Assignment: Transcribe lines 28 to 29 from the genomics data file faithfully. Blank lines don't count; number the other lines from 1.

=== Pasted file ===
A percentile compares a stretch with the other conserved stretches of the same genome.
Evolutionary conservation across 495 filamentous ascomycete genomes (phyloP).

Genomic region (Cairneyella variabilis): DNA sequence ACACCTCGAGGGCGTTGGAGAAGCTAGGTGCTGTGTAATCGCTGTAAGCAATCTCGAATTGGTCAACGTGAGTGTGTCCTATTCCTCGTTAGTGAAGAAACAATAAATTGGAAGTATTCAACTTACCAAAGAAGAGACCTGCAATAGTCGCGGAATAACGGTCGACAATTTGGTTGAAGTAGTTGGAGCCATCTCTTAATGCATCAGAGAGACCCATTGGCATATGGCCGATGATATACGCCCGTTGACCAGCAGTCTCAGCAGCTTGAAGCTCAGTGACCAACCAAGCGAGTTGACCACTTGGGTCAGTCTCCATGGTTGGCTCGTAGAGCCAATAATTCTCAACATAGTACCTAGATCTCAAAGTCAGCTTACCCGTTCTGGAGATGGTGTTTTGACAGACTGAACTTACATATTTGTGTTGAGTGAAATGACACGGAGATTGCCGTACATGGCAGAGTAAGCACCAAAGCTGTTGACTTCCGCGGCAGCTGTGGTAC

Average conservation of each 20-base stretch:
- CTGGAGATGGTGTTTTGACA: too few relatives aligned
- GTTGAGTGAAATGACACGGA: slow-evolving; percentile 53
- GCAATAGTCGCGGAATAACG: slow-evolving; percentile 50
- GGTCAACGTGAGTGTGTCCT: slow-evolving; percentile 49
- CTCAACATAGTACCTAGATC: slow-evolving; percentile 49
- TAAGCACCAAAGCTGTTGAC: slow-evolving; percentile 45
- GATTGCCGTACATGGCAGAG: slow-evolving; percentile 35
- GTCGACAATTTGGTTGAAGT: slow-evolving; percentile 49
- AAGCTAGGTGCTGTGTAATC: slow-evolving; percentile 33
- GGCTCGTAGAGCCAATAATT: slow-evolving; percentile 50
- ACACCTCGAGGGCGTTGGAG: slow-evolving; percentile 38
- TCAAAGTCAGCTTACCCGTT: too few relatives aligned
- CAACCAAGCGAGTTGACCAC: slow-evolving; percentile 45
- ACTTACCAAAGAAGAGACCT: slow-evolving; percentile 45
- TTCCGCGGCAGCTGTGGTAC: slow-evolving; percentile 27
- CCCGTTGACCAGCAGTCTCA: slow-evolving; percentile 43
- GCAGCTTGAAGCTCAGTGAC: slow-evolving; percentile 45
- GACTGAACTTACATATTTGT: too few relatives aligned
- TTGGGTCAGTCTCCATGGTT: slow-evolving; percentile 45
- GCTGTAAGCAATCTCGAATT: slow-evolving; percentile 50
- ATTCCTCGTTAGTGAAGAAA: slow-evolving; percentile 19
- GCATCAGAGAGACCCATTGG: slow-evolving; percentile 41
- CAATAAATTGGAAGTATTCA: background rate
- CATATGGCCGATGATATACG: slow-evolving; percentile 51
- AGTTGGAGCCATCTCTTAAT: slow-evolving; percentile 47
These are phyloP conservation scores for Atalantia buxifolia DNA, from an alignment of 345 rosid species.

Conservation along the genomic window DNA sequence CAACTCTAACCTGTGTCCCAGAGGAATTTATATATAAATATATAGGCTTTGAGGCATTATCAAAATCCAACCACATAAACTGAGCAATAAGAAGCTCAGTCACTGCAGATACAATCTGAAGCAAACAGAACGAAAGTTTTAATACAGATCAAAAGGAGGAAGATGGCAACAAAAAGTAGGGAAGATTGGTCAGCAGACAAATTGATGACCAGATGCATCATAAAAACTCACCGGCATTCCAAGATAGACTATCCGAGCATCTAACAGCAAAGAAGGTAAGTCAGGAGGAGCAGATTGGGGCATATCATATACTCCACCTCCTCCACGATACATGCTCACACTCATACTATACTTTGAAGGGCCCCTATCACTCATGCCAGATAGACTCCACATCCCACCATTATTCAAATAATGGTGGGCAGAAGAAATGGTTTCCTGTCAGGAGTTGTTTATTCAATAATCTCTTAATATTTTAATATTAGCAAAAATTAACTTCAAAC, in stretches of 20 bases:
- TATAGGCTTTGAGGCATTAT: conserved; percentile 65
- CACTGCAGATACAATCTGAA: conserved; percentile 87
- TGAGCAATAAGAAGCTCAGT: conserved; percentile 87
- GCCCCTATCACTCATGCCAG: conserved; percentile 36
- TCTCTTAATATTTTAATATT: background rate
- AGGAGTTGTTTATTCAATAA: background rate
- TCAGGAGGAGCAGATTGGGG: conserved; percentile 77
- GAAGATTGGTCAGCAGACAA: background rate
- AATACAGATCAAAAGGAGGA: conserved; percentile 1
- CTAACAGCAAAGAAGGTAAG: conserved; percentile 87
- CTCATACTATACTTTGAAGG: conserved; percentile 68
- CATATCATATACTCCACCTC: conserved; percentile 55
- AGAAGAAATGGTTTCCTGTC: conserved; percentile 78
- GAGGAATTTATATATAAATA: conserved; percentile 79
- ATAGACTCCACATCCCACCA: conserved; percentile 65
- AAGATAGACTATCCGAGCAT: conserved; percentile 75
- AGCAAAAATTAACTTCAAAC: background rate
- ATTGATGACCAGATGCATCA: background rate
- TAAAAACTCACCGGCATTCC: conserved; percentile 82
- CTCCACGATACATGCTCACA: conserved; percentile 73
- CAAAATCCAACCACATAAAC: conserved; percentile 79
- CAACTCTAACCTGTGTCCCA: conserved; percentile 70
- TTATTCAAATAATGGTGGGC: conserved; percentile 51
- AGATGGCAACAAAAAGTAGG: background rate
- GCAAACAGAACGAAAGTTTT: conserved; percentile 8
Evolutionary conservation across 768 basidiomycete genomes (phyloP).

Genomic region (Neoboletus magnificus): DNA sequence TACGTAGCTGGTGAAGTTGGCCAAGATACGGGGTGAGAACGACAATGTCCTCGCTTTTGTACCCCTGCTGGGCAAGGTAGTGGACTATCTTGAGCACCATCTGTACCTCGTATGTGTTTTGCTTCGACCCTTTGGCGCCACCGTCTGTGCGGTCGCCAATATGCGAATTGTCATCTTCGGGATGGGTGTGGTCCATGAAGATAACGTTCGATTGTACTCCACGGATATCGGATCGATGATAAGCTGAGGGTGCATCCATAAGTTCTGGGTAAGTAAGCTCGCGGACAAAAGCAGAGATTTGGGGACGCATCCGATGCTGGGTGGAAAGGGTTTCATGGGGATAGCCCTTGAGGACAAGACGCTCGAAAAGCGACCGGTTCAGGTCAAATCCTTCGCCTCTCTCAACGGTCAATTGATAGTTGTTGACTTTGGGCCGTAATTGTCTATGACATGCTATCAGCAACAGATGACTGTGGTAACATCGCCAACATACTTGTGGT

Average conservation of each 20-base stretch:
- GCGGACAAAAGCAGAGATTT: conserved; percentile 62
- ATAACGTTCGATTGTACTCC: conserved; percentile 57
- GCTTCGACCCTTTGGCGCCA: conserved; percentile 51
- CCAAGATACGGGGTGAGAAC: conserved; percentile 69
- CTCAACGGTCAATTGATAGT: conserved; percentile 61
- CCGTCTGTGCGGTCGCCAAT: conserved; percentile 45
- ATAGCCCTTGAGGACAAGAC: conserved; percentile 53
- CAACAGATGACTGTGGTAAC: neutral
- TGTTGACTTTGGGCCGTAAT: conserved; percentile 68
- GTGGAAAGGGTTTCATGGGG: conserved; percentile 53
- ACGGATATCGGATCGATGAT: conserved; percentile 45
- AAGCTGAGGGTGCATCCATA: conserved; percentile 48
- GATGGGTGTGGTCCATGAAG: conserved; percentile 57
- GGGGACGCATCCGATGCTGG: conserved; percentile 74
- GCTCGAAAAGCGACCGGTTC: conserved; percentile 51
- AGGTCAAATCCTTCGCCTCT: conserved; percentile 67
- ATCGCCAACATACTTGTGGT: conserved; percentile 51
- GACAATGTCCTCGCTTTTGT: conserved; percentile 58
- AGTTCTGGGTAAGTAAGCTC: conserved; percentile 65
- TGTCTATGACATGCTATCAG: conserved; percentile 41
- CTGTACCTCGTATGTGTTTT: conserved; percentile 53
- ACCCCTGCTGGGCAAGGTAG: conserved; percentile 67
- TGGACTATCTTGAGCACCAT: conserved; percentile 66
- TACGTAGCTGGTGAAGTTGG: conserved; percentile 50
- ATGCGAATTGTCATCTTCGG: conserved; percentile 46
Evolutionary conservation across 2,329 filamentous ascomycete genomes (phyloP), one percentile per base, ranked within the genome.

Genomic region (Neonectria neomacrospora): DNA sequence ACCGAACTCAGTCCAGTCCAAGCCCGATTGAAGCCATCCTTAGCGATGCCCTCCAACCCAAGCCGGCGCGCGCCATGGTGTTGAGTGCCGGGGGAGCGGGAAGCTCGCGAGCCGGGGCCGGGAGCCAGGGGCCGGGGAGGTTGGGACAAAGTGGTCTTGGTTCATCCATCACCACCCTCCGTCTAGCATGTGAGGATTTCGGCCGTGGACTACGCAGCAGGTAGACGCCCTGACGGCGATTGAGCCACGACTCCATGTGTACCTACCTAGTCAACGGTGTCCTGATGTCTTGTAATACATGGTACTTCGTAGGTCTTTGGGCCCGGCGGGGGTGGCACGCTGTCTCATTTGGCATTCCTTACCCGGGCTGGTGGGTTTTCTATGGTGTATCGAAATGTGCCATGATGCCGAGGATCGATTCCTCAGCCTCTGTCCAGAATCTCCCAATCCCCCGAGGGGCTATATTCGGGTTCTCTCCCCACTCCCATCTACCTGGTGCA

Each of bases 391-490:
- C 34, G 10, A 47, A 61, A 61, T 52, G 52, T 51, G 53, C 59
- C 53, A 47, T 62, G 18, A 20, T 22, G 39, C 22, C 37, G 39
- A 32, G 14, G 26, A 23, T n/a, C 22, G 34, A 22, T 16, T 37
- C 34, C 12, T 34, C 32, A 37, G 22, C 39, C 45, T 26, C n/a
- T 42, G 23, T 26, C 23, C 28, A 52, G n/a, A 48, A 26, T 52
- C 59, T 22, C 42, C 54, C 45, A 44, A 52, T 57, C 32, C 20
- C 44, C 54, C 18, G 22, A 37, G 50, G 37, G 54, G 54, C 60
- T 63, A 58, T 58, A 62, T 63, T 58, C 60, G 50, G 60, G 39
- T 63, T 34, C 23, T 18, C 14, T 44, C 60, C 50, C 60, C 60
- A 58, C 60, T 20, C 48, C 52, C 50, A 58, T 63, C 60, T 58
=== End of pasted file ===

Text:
- CATATGGCCGATGATATACG: slow-evolving; percentile 51
- AGTTGGAGCCATCTCTTAAT: slow-evolving; percentile 47